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Barry Kernfeld

jazz singer, lyricist, and tap dancer, was born Edgar Jefferson in Pittsburgh, Pennsylvania. Information about his parents is unknown. It is known that he started dancing around age eight. He also played tuba in a school band and taught himself guitar and drums, experience that later gave his singing a firm musical foundation. In Pittsburgh he was accompanied by the pianist Art Blakey, before Blakey took up drums, and he danced and sang with the Zephyrs at the Chicago World's Fair in 1933. In 1937 Jefferson danced in the Knockouts, a trio that included Dave Tate and Irv Taylor (Little Irv), and he worked in a dance team called Billy and Eddie in 1939. Around 1940 he performed with Coleman Hawkins's big band at Dave's in Chicago. While in the army, around 1942 he was in charge of a drum and bugle ...

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Germaine Ingram

dancer and educator, was born and raised in Philadelphia, Pennsylvania, one of fourteen children of David Robinson, a construction worker, and Katherine Griffin, a homemaker. Robinson's South Philadelphia neighborhood pulsed with percussive street dancing, an example of vernacular culture that became the springboard for his distinguished career. When he was seven years old, his mother took a break from preparing supper to teach him his first tap step, which he practiced on the wooden floorboards of the family's kitchen. He expanded his repertoire by watching and imitating rhythm dancers who entertained themselves and challenged each other on street corners along Philadelphia's South Street corridor, where, according to Robinson, tap dancing was a common pastime for men, women, and children.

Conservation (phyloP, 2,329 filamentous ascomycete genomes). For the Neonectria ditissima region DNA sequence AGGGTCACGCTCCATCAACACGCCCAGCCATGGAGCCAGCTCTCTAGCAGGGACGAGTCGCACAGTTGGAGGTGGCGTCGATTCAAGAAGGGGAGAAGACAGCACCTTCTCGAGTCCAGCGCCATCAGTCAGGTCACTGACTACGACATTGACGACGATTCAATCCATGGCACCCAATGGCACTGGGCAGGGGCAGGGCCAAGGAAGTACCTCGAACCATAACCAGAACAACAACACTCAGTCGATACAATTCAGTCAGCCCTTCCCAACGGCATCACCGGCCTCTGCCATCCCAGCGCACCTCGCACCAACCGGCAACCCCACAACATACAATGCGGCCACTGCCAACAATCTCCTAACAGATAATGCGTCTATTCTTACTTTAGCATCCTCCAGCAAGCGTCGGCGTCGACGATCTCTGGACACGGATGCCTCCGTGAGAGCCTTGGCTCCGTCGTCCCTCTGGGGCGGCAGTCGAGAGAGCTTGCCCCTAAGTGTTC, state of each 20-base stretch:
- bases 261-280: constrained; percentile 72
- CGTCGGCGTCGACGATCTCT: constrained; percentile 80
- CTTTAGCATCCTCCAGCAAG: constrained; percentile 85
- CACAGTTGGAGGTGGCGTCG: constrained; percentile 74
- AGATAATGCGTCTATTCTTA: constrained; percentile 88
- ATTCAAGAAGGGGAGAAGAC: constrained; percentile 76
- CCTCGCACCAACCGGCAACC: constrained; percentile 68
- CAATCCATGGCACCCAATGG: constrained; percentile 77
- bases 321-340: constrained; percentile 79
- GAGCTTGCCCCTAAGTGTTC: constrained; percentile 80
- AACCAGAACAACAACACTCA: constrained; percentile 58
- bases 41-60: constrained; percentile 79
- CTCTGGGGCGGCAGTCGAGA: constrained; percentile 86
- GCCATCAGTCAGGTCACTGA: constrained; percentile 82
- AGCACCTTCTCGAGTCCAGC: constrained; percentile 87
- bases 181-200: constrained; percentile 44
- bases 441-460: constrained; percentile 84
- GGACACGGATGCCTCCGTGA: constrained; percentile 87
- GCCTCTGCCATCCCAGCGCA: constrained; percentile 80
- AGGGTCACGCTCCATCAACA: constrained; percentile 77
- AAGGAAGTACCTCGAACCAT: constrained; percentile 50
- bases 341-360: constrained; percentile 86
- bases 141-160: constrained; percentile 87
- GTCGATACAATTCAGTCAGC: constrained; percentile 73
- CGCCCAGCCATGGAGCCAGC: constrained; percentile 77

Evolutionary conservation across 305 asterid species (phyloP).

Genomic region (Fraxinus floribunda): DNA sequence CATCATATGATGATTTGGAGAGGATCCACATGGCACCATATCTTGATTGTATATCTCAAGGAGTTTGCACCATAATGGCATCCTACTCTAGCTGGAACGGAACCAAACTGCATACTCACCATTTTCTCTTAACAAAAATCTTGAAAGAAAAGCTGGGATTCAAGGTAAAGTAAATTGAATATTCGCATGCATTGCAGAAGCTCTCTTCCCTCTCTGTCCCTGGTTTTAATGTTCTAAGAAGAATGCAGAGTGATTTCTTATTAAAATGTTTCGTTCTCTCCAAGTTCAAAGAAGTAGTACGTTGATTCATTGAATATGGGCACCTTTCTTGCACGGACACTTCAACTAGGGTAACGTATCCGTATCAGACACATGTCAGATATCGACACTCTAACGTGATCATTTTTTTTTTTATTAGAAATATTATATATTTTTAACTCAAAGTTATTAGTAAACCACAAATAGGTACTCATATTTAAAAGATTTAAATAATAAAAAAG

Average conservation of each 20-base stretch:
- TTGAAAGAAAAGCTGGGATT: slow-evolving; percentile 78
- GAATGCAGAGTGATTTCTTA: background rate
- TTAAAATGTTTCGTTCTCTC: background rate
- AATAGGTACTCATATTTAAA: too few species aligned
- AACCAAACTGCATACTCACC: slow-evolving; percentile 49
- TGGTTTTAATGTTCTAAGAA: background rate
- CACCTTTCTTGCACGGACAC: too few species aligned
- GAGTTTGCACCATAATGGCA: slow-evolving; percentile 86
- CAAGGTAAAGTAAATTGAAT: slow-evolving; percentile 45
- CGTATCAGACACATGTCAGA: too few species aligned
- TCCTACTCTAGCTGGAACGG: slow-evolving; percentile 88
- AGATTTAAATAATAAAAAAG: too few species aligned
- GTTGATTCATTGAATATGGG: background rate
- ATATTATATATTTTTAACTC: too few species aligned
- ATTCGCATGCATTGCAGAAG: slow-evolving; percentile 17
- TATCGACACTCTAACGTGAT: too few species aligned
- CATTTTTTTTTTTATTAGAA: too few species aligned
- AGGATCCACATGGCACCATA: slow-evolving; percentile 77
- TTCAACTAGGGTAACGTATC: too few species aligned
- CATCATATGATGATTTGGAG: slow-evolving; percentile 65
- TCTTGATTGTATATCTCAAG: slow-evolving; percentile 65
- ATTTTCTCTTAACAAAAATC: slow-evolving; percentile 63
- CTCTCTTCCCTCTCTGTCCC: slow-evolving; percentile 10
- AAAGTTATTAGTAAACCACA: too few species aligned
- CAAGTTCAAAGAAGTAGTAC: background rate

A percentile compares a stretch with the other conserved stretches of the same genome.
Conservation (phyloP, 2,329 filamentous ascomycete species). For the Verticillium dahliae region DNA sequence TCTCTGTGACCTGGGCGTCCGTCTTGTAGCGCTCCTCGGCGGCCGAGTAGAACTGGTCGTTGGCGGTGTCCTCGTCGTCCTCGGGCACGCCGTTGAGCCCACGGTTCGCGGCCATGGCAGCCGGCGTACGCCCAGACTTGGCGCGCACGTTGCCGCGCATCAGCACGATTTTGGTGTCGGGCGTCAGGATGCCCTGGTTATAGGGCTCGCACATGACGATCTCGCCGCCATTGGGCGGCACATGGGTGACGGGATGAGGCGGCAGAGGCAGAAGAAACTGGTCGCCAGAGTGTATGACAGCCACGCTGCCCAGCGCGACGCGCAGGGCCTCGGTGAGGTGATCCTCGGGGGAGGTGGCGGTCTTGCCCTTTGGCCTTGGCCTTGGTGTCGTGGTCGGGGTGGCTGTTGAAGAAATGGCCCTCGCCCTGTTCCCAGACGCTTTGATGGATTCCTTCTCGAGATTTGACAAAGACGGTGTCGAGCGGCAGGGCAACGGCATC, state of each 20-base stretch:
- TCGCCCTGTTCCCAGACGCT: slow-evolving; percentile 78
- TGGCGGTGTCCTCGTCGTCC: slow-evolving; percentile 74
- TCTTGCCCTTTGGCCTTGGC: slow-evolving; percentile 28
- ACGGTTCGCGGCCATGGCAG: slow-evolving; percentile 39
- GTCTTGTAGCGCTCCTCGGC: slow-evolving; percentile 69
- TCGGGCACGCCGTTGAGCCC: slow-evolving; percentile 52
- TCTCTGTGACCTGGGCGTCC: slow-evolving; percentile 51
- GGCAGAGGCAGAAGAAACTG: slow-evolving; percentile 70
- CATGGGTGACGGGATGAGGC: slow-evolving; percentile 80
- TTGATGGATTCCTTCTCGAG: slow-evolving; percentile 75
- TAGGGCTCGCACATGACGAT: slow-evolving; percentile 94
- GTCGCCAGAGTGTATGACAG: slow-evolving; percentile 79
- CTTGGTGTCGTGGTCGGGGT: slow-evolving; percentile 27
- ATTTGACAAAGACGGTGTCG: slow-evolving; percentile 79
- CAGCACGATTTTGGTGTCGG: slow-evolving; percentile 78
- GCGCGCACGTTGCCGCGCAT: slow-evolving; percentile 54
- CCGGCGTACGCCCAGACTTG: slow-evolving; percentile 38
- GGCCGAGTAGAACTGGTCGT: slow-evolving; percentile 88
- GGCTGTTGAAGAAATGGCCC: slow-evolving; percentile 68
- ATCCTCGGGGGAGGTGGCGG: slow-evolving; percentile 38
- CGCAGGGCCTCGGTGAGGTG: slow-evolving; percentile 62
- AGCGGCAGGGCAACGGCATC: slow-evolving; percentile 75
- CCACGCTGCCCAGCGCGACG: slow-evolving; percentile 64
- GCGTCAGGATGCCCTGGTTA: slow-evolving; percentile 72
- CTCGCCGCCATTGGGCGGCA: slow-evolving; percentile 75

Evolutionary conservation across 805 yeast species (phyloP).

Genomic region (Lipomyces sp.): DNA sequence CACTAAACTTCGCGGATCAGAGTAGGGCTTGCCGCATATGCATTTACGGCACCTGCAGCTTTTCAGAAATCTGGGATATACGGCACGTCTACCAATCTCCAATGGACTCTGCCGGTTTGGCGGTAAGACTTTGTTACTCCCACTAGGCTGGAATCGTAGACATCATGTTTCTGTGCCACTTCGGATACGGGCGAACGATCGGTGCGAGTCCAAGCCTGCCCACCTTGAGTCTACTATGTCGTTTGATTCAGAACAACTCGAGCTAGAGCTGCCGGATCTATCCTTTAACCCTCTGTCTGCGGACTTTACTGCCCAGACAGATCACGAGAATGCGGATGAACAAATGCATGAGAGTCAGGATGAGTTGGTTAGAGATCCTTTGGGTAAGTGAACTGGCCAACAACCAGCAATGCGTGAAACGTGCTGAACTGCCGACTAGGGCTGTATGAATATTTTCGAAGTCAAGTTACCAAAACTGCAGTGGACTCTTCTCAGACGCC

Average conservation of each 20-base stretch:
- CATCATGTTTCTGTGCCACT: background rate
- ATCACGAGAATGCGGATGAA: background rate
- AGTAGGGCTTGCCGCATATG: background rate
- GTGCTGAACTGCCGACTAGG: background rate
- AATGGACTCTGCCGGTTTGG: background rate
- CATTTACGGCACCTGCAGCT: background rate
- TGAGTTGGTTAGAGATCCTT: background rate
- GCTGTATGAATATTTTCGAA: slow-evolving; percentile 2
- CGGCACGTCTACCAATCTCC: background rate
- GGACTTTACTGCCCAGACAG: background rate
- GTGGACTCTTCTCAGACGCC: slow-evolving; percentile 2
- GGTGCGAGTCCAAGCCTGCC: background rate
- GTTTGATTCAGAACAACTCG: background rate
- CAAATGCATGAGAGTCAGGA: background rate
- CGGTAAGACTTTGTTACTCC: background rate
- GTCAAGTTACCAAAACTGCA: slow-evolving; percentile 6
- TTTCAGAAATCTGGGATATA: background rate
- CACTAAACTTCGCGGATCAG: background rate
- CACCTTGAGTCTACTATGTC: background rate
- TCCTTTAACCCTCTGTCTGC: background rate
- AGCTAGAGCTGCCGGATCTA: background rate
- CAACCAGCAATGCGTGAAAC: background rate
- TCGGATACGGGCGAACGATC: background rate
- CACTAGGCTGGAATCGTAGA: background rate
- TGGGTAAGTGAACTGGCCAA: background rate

By his early teens Robinson was a street dancer himself busking dancing for money in Philadelphia s downtown He and two or three other youngsters became what was ...

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Angela R. Sidman

painter, dancer, playwright, and set designer, was born in White City, Kentucky, to parents whose names and occupations are unknown. John Robinson, a coal miner uncle with an interest in drawing and painting, encouraged young Sebree's artistic talents. “Robinson tutored Charles in drawing by having him sketch pictures with a stick in the soil and taught him how to make little figures of men out of mud and twigs” (Marshall, 3). In 1924, when Sebree was ten years old, he and his mother joined the flood of African Americans moving north in the Great Migration. They settled in Chicago, where the preadolescent Sebree soon launched himself into the city's thriving cultural scene.

An elementary school teacher jumpstarted Sebree s career when she showed his artwork to members of the University of Chicago s Renaissance Society The group was impressed enough with the fourteen year ...